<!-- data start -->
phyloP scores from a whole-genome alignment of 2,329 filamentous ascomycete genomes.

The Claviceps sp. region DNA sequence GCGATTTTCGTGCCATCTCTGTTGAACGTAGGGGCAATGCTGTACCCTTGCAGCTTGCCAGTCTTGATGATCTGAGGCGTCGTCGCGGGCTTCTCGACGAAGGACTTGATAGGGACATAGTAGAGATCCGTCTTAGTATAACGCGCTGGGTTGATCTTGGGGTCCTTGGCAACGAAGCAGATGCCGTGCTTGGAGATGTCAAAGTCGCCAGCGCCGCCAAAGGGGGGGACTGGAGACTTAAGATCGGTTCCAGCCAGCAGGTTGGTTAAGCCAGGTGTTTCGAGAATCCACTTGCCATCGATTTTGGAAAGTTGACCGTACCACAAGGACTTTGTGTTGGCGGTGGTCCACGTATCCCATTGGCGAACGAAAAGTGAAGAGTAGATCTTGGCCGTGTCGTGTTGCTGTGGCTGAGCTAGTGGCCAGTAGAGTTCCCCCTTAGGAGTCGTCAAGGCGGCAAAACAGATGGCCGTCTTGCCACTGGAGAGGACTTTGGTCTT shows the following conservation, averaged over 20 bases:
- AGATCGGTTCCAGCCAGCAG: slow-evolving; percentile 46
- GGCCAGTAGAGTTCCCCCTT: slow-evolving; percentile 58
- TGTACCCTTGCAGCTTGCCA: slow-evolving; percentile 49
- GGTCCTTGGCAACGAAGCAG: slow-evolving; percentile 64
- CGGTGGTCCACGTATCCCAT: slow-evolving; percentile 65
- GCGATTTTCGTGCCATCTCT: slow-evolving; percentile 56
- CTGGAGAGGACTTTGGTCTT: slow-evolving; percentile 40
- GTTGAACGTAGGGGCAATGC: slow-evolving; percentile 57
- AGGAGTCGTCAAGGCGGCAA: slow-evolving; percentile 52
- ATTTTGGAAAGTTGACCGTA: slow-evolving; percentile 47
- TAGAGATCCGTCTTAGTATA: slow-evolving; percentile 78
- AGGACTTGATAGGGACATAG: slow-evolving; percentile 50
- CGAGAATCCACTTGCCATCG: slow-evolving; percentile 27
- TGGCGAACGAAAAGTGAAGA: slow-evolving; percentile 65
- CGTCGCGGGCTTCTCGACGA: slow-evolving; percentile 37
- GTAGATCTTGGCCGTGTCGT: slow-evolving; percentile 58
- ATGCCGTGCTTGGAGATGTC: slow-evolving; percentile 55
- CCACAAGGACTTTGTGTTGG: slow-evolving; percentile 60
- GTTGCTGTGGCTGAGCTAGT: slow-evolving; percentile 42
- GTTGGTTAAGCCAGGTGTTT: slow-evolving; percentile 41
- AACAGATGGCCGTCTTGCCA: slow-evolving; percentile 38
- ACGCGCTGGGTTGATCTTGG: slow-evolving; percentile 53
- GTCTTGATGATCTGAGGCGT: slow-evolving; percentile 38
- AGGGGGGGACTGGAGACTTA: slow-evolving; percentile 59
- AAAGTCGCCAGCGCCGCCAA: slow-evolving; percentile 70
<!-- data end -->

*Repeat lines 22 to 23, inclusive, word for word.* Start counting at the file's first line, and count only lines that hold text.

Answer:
- GTTGGTTAAGCCAGGTGTTT: slow-evolving; percentile 41
- AACAGATGGCCGTCTTGCCA: slow-evolving; percentile 38